by Fausta Rodriguez Wertz
Yesterday I came across an article by Salman Rushdie where he claims that Gabriel García Márquez’s Work Was Rooted in the Real because “in his pages I found a reality I knew well from my own experience in India and Pakistan.” According to Rushdie,
[Gabriel García Márquez, a.k.a. Gabo] was a journalist who never lost sight of the facts.
As long as you turn a blind eye to the half-century of human rights abuses in the island-prison, that is.
According to a new book on Fidel Castro,
Castro enjoyed a private island – Cayo Piedra, south of the Bay of Pigs, scene of the failed CIA-sponsored invasion of 1961 – describing it as a “garden of Eden” where he entertained selected guests including the writer Gabríel Garcia Márquez, and enjoyed spear-fishing.
The former bodyguard says Castro sailed to the island on his luxury yacht, the Aquarama II, fitted out with rare Angolan wood and powered by four motors sent by the Soviet president Leonid Brezhnev.
“Castro would sit in his large black leather director’s armchair … a glass of Chivas Regal on the rocks (his favourite drink) in his hand,” writes Sánchez.
While Fidel and Gabo sipped Chivas in the yacht, to this day the Cuban people make due on $20/month as their world literally collapses around them. Michael Totten writes about Havana, The Last Communist City, a cesspool of despair and need. Hotel workers get paid 67 cents a day,
The government contracts with Spanish companies such as Meliá International to manage Havana’s hotels. Before accepting its contract, Meliá said that it wanted to pay workers a decent wage. The Cuban government said fine, so the company pays $8–$10 an hour. But Meliá doesn’t pay its employees directly. Instead, the firm gives the compensation to the government, which then pays the workers—but only after pocketing most of the money. I asked several Cubans in my hotel if that arrangement is really true. All confirmed that it is. The workers don’t get $8–$10 an hour; they get 67 cents a day—a child’s allowance.
The regime suppresses all dissent: Cuba remains the only country in Latin America that represses virtually all forms of political dissent. In 2012, the government of Raúl Castro continued to enforce political conformity using short-term detentions, beatings, public acts of repudiation, travel restrictions, and forced exile.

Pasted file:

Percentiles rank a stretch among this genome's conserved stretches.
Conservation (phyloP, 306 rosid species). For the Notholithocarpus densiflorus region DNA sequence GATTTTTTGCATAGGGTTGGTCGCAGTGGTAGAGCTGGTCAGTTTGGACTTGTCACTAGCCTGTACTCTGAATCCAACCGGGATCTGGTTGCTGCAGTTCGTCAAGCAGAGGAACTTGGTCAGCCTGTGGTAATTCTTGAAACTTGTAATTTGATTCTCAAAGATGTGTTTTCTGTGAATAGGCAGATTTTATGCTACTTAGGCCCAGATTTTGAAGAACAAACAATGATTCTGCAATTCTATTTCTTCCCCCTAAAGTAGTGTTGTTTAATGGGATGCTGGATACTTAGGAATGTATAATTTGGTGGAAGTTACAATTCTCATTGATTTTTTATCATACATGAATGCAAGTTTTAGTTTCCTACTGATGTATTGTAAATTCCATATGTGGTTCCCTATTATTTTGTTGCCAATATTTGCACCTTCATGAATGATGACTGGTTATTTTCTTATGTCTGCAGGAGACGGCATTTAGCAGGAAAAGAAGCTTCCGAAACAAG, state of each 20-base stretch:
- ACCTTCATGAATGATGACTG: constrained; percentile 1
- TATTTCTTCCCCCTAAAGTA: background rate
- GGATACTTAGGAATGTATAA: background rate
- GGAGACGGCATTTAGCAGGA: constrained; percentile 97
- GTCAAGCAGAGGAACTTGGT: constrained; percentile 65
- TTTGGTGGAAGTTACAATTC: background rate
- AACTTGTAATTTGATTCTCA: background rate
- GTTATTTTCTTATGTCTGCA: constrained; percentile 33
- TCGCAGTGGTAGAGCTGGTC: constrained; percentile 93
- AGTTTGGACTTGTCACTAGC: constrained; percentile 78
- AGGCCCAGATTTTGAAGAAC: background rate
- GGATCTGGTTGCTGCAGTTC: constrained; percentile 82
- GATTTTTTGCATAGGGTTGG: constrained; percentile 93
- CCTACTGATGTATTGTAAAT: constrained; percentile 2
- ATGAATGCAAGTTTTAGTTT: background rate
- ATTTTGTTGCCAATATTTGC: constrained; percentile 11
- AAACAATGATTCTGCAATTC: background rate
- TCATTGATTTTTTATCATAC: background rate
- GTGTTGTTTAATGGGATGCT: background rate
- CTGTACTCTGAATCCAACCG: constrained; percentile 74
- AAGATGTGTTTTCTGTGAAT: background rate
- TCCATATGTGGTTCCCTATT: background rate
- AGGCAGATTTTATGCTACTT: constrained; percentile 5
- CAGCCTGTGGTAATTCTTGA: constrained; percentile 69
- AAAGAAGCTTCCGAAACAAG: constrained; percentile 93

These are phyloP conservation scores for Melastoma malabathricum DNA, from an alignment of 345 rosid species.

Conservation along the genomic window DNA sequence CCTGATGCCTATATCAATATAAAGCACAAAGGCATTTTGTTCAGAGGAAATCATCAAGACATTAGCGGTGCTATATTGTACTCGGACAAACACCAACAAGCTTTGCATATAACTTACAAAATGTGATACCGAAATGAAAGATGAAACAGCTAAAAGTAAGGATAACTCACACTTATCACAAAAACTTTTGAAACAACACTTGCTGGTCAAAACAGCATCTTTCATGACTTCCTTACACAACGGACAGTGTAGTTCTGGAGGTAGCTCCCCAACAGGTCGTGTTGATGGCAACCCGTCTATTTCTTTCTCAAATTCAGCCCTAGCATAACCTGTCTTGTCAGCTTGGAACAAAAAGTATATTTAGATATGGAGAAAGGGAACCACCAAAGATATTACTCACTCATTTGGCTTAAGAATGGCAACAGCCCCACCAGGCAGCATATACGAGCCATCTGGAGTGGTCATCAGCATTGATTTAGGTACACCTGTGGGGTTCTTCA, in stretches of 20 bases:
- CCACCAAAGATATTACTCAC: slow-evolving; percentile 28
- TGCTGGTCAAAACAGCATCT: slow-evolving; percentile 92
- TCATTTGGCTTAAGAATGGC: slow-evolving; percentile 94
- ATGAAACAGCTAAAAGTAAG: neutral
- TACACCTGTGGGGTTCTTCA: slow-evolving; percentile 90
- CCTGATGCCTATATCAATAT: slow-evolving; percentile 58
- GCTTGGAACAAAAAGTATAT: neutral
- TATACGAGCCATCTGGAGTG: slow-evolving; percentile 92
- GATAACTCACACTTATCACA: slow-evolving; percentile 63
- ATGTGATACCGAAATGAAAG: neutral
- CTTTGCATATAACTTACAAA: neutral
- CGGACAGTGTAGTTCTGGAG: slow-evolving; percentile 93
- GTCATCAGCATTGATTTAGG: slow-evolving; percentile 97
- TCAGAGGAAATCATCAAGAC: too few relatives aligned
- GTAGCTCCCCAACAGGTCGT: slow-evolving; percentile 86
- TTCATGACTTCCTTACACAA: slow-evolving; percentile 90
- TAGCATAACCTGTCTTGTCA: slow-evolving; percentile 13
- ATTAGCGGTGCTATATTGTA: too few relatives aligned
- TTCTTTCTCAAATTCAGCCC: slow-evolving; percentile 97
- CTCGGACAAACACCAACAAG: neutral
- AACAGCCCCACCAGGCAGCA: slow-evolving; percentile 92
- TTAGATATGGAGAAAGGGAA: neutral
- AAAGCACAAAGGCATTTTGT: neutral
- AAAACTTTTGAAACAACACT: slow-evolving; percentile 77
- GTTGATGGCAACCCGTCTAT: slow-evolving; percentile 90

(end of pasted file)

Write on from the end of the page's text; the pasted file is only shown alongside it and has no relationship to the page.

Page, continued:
If you think repression is a thing of the past, browse through Marc Masferrer’s blog, Uncommon Sense. Here are a few items,
- Political arrests continue at a torrid pace in Cuba; more than 360 in first 13 days of May
- 3 Cuban human rights activists violently arrested during protest in Havana
- Cuban human rights group reports 905 political arrests in April
But Rushdie is not the only one turning a blind eye to these abuses. The Council of the Americas has posted a petition, Open Letter to President Obama: Support Civil Society in Cuba because
Such efforts would seek to provide openings and opportunities to support the Cuban people in their day-to-day economic activities, and in their desire to connect openly with each other and the outside world and to support the broad spectrum of civil society, independent, non-state organizations created to further individual economic and social needs irrespective of political orientation.
There’s only one catch: The totalitarian Communist regime doesn’t need to do anything in return.
Meliá’s employees would still get only 67 cents instead of $8-$10/hour. Not one political prisoner would be freed. No one would be allowed to assemble freely. No one would be able to travel without the government’s permission.
The Council of the Americas’s signatories idea of significant progress means having the U.S. government throw a lifeline to a corrupt, criminal, inhumane regime.
It takes a special type of moral blindness to want that.
Fausta Rodriguez Wertz writes on U.S. and Latin American politics and culture at Fausta’s Blog.